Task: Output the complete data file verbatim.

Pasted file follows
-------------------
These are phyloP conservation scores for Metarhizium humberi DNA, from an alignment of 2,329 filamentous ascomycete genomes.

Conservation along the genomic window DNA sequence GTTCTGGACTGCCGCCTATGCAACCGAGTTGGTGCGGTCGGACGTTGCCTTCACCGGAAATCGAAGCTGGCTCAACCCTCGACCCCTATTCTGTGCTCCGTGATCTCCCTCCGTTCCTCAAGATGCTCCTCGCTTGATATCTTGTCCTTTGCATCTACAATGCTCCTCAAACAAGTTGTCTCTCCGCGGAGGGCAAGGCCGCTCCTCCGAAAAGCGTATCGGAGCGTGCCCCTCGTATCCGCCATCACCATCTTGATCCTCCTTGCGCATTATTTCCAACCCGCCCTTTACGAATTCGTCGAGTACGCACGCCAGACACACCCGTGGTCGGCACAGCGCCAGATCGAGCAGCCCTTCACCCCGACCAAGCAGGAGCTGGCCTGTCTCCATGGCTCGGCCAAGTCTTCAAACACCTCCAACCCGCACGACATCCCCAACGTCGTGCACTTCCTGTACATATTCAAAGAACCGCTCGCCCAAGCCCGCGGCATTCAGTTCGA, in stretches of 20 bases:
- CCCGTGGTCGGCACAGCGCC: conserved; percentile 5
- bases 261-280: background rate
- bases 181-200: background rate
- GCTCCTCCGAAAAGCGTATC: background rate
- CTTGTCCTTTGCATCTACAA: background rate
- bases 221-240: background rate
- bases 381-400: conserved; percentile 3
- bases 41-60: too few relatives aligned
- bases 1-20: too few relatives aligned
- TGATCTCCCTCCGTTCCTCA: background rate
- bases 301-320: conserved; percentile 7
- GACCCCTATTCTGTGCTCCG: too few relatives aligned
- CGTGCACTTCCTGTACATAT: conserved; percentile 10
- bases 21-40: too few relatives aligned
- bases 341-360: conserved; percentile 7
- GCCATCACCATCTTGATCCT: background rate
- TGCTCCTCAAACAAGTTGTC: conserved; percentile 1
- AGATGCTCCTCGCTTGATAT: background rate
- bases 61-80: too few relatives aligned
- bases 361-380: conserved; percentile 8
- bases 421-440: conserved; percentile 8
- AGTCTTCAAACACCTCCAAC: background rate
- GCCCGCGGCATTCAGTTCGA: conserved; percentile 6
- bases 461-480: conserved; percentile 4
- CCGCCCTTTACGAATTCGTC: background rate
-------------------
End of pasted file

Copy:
These are phyloP conservation scores for Metarhizium humberi DNA, from an alignment of 2,329 filamentous ascomycete genomes.

Conservation along the genomic window DNA sequence GTTCTGGACTGCCGCCTATGCAACCGAGTTGGTGCGGTCGGACGTTGCCTTCACCGGAAATCGAAGCTGGCTCAACCCTCGACCCCTATTCTGTGCTCCGTGATCTCCCTCCGTTCCTCAAGATGCTCCTCGCTTGATATCTTGTCCTTTGCATCTACAATGCTCCTCAAACAAGTTGTCTCTCCGCGGAGGGCAAGGCCGCTCCTCCGAAAAGCGTATCGGAGCGTGCCCCTCGTATCCGCCATCACCATCTTGATCCTCCTTGCGCATTATTTCCAACCCGCCCTTTACGAATTCGTCGAGTACGCACGCCAGACACACCCGTGGTCGGCACAGCGCCAGATCGAGCAGCCCTTCACCCCGACCAAGCAGGAGCTGGCCTGTCTCCATGGCTCGGCCAAGTCTTCAAACACCTCCAACCCGCACGACATCCCCAACGTCGTGCACTTCCTGTACATATTCAAAGAACCGCTCGCCCAAGCCCGCGGCATTCAGTTCGA, in stretches of 20 bases:
- CCCGTGGTCGGCACAGCGCC: conserved; percentile 5
- bases 261-280: background rate
- bases 181-200: background rate
- GCTCCTCCGAAAAGCGTATC: background rate
- CTTGTCCTTTGCATCTACAA: background rate
- bases 221-240: background rate
- bases 381-400: conserved; percentile 3
- bases 41-60: too few relatives aligned
- bases 1-20: too few relatives aligned
- TGATCTCCCTCCGTTCCTCA: background rate
- bases 301-320: conserved; percentile 7
- GACCCCTATTCTGTGCTCCG: too few relatives aligned
- CGTGCACTTCCTGTACATAT: conserved; percentile 10
- bases 21-40: too few relatives aligned
- bases 341-360: conserved; percentile 7
- GCCATCACCATCTTGATCCT: background rate
- TGCTCCTCAAACAAGTTGTC: conserved; percentile 1
- AGATGCTCCTCGCTTGATAT: background rate
- bases 61-80: too few relatives aligned
- bases 361-380: conserved; percentile 8
- bases 421-440: conserved; percentile 8
- AGTCTTCAAACACCTCCAAC: background rate
- GCCCGCGGCATTCAGTTCGA: conserved; percentile 6
- bases 461-480: conserved; percentile 4
- CCGCCCTTTACGAATTCGTC: background rate